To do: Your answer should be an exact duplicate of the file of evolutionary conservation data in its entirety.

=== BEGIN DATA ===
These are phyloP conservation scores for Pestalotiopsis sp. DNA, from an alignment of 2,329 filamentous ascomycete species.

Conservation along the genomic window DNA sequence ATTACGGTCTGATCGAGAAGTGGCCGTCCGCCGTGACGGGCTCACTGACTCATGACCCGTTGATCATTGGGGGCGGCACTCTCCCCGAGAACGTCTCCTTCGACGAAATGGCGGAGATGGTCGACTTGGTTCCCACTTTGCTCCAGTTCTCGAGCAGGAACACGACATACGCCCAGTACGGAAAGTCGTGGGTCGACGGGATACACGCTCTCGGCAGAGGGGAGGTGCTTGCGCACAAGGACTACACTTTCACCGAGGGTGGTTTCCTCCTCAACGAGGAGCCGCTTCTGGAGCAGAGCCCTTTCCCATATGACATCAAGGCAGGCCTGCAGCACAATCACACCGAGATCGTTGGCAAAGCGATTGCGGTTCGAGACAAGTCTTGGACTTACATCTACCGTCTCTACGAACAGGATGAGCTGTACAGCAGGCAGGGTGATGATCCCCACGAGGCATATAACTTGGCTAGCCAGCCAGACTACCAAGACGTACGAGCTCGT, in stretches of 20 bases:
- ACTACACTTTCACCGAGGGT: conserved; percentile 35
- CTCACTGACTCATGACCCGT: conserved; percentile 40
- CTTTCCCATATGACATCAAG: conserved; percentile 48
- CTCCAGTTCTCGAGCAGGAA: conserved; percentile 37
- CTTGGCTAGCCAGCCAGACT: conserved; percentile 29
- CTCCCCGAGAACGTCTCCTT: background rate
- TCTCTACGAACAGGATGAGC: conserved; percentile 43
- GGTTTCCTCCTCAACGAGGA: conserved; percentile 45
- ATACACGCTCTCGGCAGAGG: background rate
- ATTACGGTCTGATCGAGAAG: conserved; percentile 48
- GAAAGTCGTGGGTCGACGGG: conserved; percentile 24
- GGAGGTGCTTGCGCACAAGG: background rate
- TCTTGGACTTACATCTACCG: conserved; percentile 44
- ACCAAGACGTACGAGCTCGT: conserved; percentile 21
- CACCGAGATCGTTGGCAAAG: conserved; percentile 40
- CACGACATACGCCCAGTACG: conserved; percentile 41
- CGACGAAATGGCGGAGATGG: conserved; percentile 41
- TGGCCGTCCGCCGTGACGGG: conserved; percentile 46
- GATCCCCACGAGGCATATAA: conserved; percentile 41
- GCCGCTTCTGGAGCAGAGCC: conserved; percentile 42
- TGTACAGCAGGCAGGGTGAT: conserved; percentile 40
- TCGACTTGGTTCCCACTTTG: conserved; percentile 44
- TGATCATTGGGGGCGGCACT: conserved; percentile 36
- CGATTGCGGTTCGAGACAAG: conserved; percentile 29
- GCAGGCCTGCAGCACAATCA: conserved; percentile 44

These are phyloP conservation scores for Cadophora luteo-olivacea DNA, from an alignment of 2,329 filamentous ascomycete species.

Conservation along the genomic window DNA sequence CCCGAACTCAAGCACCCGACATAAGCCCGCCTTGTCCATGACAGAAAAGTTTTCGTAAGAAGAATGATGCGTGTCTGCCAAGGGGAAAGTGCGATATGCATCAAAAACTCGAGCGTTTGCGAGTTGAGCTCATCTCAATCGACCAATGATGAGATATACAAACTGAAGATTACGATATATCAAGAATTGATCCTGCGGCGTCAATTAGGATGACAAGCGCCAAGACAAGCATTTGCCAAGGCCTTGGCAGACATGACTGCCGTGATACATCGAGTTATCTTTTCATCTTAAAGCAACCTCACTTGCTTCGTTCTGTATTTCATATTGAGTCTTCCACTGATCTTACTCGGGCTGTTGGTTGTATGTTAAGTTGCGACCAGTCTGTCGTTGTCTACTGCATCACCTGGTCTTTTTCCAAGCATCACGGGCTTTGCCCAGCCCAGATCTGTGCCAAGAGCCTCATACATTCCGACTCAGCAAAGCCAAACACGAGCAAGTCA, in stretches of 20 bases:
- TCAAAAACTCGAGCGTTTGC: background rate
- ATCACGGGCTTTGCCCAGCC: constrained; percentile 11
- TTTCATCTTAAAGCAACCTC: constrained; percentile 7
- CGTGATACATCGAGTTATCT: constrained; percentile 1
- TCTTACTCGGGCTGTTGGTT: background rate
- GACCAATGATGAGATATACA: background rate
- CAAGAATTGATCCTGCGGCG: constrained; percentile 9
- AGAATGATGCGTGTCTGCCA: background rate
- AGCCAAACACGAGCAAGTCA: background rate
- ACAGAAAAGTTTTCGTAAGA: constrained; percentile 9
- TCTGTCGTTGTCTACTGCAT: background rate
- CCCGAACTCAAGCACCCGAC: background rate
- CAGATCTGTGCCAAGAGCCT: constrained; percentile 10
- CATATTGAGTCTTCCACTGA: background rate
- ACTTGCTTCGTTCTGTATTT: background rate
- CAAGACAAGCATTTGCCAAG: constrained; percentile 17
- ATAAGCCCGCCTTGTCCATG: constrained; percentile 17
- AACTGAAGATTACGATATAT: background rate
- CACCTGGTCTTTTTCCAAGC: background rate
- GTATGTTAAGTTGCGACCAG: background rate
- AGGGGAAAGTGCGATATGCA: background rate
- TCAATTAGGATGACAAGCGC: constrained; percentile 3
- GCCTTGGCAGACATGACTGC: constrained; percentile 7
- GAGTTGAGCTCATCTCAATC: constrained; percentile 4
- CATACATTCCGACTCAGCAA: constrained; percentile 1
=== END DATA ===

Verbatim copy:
These are phyloP conservation scores for Pestalotiopsis sp. DNA, from an alignment of 2,329 filamentous ascomycete species.

Conservation along the genomic window DNA sequence ATTACGGTCTGATCGAGAAGTGGCCGTCCGCCGTGACGGGCTCACTGACTCATGACCCGTTGATCATTGGGGGCGGCACTCTCCCCGAGAACGTCTCCTTCGACGAAATGGCGGAGATGGTCGACTTGGTTCCCACTTTGCTCCAGTTCTCGAGCAGGAACACGACATACGCCCAGTACGGAAAGTCGTGGGTCGACGGGATACACGCTCTCGGCAGAGGGGAGGTGCTTGCGCACAAGGACTACACTTTCACCGAGGGTGGTTTCCTCCTCAACGAGGAGCCGCTTCTGGAGCAGAGCCCTTTCCCATATGACATCAAGGCAGGCCTGCAGCACAATCACACCGAGATCGTTGGCAAAGCGATTGCGGTTCGAGACAAGTCTTGGACTTACATCTACCGTCTCTACGAACAGGATGAGCTGTACAGCAGGCAGGGTGATGATCCCCACGAGGCATATAACTTGGCTAGCCAGCCAGACTACCAAGACGTACGAGCTCGT, in stretches of 20 bases:
- ACTACACTTTCACCGAGGGT: conserved; percentile 35
- CTCACTGACTCATGACCCGT: conserved; percentile 40
- CTTTCCCATATGACATCAAG: conserved; percentile 48
- CTCCAGTTCTCGAGCAGGAA: conserved; percentile 37
- CTTGGCTAGCCAGCCAGACT: conserved; percentile 29
- CTCCCCGAGAACGTCTCCTT: background rate
- TCTCTACGAACAGGATGAGC: conserved; percentile 43
- GGTTTCCTCCTCAACGAGGA: conserved; percentile 45
- ATACACGCTCTCGGCAGAGG: background rate
- ATTACGGTCTGATCGAGAAG: conserved; percentile 48
- GAAAGTCGTGGGTCGACGGG: conserved; percentile 24
- GGAGGTGCTTGCGCACAAGG: background rate
- TCTTGGACTTACATCTACCG: conserved; percentile 44
- ACCAAGACGTACGAGCTCGT: conserved; percentile 21
- CACCGAGATCGTTGGCAAAG: conserved; percentile 40
- CACGACATACGCCCAGTACG: conserved; percentile 41
- CGACGAAATGGCGGAGATGG: conserved; percentile 41
- TGGCCGTCCGCCGTGACGGG: conserved; percentile 46
- GATCCCCACGAGGCATATAA: conserved; percentile 41
- GCCGCTTCTGGAGCAGAGCC: conserved; percentile 42
- TGTACAGCAGGCAGGGTGAT: conserved; percentile 40
- TCGACTTGGTTCCCACTTTG: conserved; percentile 44
- TGATCATTGGGGGCGGCACT: conserved; percentile 36
- CGATTGCGGTTCGAGACAAG: conserved; percentile 29
- GCAGGCCTGCAGCACAATCA: conserved; percentile 44

These are phyloP conservation scores for Cadophora luteo-olivacea DNA, from an alignment of 2,329 filamentous ascomycete species.

Conservation along the genomic window DNA sequence CCCGAACTCAAGCACCCGACATAAGCCCGCCTTGTCCATGACAGAAAAGTTTTCGTAAGAAGAATGATGCGTGTCTGCCAAGGGGAAAGTGCGATATGCATCAAAAACTCGAGCGTTTGCGAGTTGAGCTCATCTCAATCGACCAATGATGAGATATACAAACTGAAGATTACGATATATCAAGAATTGATCCTGCGGCGTCAATTAGGATGACAAGCGCCAAGACAAGCATTTGCCAAGGCCTTGGCAGACATGACTGCCGTGATACATCGAGTTATCTTTTCATCTTAAAGCAACCTCACTTGCTTCGTTCTGTATTTCATATTGAGTCTTCCACTGATCTTACTCGGGCTGTTGGTTGTATGTTAAGTTGCGACCAGTCTGTCGTTGTCTACTGCATCACCTGGTCTTTTTCCAAGCATCACGGGCTTTGCCCAGCCCAGATCTGTGCCAAGAGCCTCATACATTCCGACTCAGCAAAGCCAAACACGAGCAAGTCA, in stretches of 20 bases:
- TCAAAAACTCGAGCGTTTGC: background rate
- ATCACGGGCTTTGCCCAGCC: constrained; percentile 11
- TTTCATCTTAAAGCAACCTC: constrained; percentile 7
- CGTGATACATCGAGTTATCT: constrained; percentile 1
- TCTTACTCGGGCTGTTGGTT: background rate
- GACCAATGATGAGATATACA: background rate
- CAAGAATTGATCCTGCGGCG: constrained; percentile 9
- AGAATGATGCGTGTCTGCCA: background rate
- AGCCAAACACGAGCAAGTCA: background rate
- ACAGAAAAGTTTTCGTAAGA: constrained; percentile 9
- TCTGTCGTTGTCTACTGCAT: background rate
- CCCGAACTCAAGCACCCGAC: background rate
- CAGATCTGTGCCAAGAGCCT: constrained; percentile 10
- CATATTGAGTCTTCCACTGA: background rate
- ACTTGCTTCGTTCTGTATTT: background rate
- CAAGACAAGCATTTGCCAAG: constrained; percentile 17
- ATAAGCCCGCCTTGTCCATG: constrained; percentile 17
- AACTGAAGATTACGATATAT: background rate
- CACCTGGTCTTTTTCCAAGC: background rate
- GTATGTTAAGTTGCGACCAG: background rate
- AGGGGAAAGTGCGATATGCA: background rate
- TCAATTAGGATGACAAGCGC: constrained; percentile 3
- GCCTTGGCAGACATGACTGC: constrained; percentile 7
- GAGTTGAGCTCATCTCAATC: constrained; percentile 4
- CATACATTCCGACTCAGCAA: constrained; percentile 1